Thousands of people all across the United States are protesting on a daily basis to bring more attention to the issue of "Excessive Force and Police Brutality' in the United States. As a matter of fact, hundreds of people protested in the UK making this a worldwide issue. The majority of protests have been peaceful demonstrations and blessed are the peacemakers. Congressional staffers also made a statement against police brutality on the steps of the U.S. Capitol. Will the protest really lead to some serious changes in the area of police policies and strategies in the African American community?
During the years of 2002-2004 Chicago residents filed ten thousand one hundred and forty nine police brutality cases and only one hundred and twenty four were sustained in court leading to nineteen suspensions of at least one week or more. How can police departments across the nation improve relationships with the community when the data suggest that some police do not want to change? People want change and police officials should be open-minded to making the necessary changes in their policies to ensure that no laws are being violated by their police officers. One out of every eight African American youth charged with breaking the law will be convicted and sentenced to longer periods of time compared to their white counterparts. No one is suggesting that police need to go to jail in record numbers but something has to give. That's why a lot of protestors are chanting "No Justice, No Peace or Black Lives Matter."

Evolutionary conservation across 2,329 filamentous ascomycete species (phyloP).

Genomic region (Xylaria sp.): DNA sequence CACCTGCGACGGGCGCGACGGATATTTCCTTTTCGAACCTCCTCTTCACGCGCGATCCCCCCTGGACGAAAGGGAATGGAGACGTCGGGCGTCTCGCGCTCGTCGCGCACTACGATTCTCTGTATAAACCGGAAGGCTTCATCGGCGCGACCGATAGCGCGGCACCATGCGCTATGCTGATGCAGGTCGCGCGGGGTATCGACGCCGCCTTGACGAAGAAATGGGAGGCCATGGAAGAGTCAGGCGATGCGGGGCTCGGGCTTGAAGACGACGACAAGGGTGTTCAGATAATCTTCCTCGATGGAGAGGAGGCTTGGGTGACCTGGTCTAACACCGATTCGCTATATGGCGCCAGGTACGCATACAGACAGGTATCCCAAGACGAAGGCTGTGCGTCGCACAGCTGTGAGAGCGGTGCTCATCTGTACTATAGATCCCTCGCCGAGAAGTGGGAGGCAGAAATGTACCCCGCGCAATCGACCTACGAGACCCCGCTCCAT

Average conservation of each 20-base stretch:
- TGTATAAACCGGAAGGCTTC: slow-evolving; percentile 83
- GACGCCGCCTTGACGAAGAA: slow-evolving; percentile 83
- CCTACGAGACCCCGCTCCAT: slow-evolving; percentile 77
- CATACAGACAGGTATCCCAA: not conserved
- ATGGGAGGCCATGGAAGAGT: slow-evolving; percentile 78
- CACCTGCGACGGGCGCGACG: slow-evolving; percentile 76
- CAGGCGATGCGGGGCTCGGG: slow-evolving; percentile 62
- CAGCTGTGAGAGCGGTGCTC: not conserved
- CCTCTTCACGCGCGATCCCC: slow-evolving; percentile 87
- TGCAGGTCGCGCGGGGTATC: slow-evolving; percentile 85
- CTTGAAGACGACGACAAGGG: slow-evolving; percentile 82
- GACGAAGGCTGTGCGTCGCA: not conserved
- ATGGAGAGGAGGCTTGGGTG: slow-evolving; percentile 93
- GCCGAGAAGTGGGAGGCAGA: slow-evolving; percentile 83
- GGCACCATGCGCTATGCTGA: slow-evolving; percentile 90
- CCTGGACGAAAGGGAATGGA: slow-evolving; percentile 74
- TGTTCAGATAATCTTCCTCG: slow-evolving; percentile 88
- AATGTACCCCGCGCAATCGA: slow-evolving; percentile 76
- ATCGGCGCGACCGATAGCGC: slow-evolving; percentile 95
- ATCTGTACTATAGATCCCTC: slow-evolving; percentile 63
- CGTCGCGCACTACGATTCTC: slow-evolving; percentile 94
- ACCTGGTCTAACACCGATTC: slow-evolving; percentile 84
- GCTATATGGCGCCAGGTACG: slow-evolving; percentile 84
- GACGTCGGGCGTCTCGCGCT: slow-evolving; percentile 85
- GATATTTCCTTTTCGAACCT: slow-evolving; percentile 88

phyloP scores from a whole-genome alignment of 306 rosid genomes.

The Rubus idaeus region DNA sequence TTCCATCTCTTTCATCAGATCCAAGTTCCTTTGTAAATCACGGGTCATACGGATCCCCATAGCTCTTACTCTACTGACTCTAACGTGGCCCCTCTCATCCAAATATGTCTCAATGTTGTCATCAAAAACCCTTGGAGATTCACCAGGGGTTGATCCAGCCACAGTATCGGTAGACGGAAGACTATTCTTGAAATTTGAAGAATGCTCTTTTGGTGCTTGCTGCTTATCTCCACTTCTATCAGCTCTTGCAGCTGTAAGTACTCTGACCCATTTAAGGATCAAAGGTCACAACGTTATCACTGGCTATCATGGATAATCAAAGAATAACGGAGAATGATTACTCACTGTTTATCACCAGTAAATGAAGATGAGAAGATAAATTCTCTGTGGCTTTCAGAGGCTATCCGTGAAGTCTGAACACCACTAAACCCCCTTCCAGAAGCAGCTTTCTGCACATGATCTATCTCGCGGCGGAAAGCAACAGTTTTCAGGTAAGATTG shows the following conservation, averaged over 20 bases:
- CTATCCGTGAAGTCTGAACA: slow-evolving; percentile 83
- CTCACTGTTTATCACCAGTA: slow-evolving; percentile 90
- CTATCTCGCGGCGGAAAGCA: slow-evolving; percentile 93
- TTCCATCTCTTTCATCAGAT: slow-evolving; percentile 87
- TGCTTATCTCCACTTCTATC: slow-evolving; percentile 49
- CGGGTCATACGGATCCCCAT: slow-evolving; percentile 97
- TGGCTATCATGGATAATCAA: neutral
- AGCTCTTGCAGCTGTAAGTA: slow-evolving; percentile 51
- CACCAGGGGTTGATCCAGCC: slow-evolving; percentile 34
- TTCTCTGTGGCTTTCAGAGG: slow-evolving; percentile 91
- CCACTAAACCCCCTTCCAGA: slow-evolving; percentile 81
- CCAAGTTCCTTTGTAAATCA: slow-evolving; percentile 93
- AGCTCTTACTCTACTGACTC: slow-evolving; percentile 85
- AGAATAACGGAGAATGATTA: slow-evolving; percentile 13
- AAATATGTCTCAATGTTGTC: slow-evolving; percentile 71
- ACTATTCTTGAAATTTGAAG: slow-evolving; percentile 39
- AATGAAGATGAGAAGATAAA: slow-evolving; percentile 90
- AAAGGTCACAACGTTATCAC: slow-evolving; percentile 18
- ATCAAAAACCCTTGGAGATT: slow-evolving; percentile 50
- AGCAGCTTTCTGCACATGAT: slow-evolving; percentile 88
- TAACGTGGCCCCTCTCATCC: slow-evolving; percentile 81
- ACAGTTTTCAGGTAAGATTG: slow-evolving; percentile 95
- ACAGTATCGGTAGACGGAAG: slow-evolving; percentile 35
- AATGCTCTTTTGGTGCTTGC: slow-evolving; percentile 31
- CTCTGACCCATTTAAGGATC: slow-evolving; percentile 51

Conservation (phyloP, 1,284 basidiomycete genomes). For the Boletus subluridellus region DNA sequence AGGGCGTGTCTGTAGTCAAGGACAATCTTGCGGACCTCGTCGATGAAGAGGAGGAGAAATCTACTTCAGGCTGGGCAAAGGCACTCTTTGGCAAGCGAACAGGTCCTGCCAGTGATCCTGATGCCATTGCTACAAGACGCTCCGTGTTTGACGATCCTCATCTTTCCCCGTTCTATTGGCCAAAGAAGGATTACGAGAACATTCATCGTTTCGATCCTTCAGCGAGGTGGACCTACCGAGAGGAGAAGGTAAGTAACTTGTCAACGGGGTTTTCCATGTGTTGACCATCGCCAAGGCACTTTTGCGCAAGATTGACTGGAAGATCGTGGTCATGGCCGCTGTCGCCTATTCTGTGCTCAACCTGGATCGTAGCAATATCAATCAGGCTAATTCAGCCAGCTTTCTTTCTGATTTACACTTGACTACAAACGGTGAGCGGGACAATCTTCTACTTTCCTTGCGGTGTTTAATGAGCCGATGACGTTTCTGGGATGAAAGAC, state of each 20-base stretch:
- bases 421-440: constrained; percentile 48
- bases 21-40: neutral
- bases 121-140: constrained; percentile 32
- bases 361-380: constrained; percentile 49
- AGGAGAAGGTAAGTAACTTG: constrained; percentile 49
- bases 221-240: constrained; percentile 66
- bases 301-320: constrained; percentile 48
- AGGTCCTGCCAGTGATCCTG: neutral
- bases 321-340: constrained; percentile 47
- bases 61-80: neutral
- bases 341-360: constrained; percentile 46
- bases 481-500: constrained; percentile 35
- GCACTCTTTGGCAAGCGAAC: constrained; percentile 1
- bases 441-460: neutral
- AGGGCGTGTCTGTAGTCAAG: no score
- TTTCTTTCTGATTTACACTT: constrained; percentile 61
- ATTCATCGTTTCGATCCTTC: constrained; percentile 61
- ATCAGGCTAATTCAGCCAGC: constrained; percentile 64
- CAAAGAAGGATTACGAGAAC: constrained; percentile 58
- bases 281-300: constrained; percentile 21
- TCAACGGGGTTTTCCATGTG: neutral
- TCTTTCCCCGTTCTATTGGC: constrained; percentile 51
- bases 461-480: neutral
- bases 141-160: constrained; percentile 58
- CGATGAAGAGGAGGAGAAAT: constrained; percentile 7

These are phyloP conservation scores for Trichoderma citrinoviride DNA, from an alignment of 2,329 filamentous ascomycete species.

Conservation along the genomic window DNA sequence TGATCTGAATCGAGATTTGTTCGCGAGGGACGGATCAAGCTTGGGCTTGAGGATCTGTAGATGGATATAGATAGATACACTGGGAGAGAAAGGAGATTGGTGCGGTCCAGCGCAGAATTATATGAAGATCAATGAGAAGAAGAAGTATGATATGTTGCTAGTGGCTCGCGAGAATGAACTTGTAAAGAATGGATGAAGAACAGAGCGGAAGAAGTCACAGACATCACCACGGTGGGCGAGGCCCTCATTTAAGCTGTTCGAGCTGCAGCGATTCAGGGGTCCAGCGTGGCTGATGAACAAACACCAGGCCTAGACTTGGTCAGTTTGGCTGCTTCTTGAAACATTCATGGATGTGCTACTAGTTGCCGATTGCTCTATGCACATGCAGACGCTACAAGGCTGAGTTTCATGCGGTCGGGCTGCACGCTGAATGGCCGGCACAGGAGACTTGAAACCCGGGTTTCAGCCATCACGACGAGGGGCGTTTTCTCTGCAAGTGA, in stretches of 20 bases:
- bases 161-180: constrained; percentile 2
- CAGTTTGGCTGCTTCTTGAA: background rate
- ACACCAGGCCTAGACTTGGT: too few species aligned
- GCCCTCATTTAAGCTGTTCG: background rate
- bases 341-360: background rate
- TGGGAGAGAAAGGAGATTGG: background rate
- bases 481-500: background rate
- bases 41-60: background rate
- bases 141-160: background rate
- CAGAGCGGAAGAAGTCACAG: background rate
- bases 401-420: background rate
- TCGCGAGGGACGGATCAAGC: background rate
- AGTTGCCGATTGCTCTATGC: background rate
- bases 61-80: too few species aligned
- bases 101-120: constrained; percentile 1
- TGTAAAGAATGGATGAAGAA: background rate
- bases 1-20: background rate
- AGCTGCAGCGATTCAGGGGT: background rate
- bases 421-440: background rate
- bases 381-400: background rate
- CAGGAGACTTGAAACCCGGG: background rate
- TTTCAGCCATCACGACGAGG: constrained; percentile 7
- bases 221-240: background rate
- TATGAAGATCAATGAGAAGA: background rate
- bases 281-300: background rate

Attorney General Eric Holder held a session in Chicago with several community leaders, elected officials, police, and faith based leaders but the grassroots people are still waiting on some solutions to the police brutality problem nationwide.
We cannot continue down this road of uncertainty as it relates to this age old problem of police misconduct. It's time for select elected officials and law enforcement officials to step up and make this issue a priority for the entire nation. Otherwise, the people will continue to protest day in and day out costing cities millions of dollars in police overtime. There is no way in the world that the powers that be should ignore all of the protest as if the protesting will stop soon. The protests have hit the United States like a tsunami with thousands of people joining the fight to end Police Brutality everyday. Lesson can be learned from both sides of the issue and there should be some give and take from the police and the community. This will represent a new beginning for the community and police. If major progress is made in regards to changing policing strategies across the nation in the African American community then all of the protests were definitely worth the time and preparation. The good news is some police departments have already made some changes in their policies and this was due to the mass protest.